A records-based study of retired players conducted by the National Institute for Occupational Safety and Health (NIOSH) concludes that they have a much lower death rate than men in the general population, contrasting the notion that football players don’t live as long.
The findings, emailed Tuesday to about 3,200 former players who retired before 1993, came less than a week after former linebacker Junior Seau’s suicide death at 43, and renewed concerns for the long-term health of players.
“That’s surprising to me because of the blows we took when we played,” said former Oakland Raiders defensive back George Atkinson, 65. “You’d think football players didn’t live as long as the average person.”
Hall of Fame guard Joe DeLamielleure, 61, said he’s not convinced. “I think it’s bogus. Just think of the guys who have died before they got into their 60s or 70s. Don’t tell me we live longer. I don’t believe it.”
Of the 3,439 former players in the study, 334 were deceased. Based on estimates from the general population, NIOSH anticipated 625 deaths. The results, completed this year, came from further research after a study requested by the NFL Players Association (NFLPA) was completed in 1994.
From the Today Show, girls and concussions in the sport of soccer; you can find the video here. Again it highlights that football is not the only place for concussion and boys are not the only ones affected.
How about a point of view from Marc Bulger, from ESPN.com;
That’s why Bulger finds it so hard to believe that the former NFL players who recently filed the federal lawsuit against the NFL were unaware of the dangers. He doesn’t doubt many former NFL players struggle with severe effects of concussions, such as dementia and chronic traumatic encephalopathy (CTE), but their struggles aren’t the NFL’s fault.
“I may have it,” Bulger said of CTE. “I’ve had 10 to 15 concussions. I played in the NFL 11 years. There were six or seven years where I was the most sacked quarterback for that span. So, this could affect me.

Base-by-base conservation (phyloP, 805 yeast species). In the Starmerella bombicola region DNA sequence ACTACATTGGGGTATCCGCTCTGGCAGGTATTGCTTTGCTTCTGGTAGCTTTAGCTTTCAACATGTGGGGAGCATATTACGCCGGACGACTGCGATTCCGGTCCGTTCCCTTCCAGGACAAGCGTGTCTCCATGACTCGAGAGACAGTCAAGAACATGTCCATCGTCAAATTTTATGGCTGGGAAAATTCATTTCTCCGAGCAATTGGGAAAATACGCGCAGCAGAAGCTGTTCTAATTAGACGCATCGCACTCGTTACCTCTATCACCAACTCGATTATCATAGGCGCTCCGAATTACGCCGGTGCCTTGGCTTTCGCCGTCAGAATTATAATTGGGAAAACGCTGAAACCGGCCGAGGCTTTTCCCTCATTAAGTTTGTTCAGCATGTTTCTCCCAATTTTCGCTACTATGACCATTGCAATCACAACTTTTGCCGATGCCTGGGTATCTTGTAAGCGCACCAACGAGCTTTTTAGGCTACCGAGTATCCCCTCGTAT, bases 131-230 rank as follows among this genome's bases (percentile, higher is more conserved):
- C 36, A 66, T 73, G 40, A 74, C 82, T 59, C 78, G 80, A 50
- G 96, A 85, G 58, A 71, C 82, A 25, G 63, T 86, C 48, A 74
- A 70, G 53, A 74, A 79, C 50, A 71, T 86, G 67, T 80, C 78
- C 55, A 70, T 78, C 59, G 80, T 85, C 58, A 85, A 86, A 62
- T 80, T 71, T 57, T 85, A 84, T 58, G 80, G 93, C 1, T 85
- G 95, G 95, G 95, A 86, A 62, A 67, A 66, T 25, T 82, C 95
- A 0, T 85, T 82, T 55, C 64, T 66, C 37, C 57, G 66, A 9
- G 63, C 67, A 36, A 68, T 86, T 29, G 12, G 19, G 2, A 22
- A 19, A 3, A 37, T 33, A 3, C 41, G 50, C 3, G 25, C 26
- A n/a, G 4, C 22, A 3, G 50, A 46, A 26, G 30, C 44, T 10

“I’m just saying there’s a slippery slope. If we go that route, is it the college coaches as well? Do we blame the high school coaches? I think it is going to have a negative impact on the sport. ”
Bulger believes the NFL will not survive if decisions are made to soften the physical aspects of the game.
In regards to USA article you had listed and you didn’t know what to think of it…what I didn’t see was the breakdown of positions and death rates. The results could be misleading when all football players are lumped within the results. Now if the results broke down by position with O line and D line separate, there you might find that death rates are potentially higher and not just due to issues from concussions and all the hits but also due to their girth and the impact their girth has on heart and joints. What would have been interesting is those that died prematurely from natural causes and been able to look at their brains. Had they not have died at a young age from heart disease, would the effects of football on their brain been their demise?
But I digress. The main reason I don’t take much stock in the USA article that football players live longer, is I did a research paper on Football players and obesity rates by position.
It looks like Chaney was out numbered. In the interest of fairness, I propose the following panel to ESPN OTL:
Dr. Omalu, Dr. McKee, Dr. Brady, Dustin Fink, Irv Muchnick, Matt Chaney
Merril Hoge and USA Football spokesperson (sure any of them would be interchangable and equipped with the same talking points … wonder if they’ve run them by focus groups …. in fairness I will say they’re proposing some good ideas, I just don’t think it’s feasible to believe they’ll be widely implemented in a timely fashion, the average child probably doesn’t even have access to adequate concussion health care, nevermind academic accommodations or return to play protocols)
Now, as far as the moderator, I would suggest Joe Bloggs if he was willing to blow his cover (he cuts through bull like no one else) or Dr. Benford.
The spin is crazy.
Let’s look at facts instead of Hoge’s blather. Chaney was the low man on the totem pole.
Omalu says no collision play until one is at the age of majority.
McKee, Cantu – no collision sports until 14 years old.
Allesi – no collision sports until 10 years old ?
I would hope we could get an opinion from Dr. Flaura Winston at Chop. Very bright researcher.
The brain does not complete maturation until we are in are early 20s.
Nonetheless, Chaney was shouted down by Hoge when he offered hard facts from competent clinicians and researchers. All Hoge and USA football could point to are people who have a dog in the fight and are anything but disinterested.
I hope everyone noted that Osi Umenyiora did not play junior level football. He joins Jason Pierre Paul and Tom Brady in going pro without the dubious privilege of playing for poorly coached and poorly medically managed programs. Perhaps these players will have better lives and longer careers simply because they started later in life. I wonder how many other professional football players started at high school.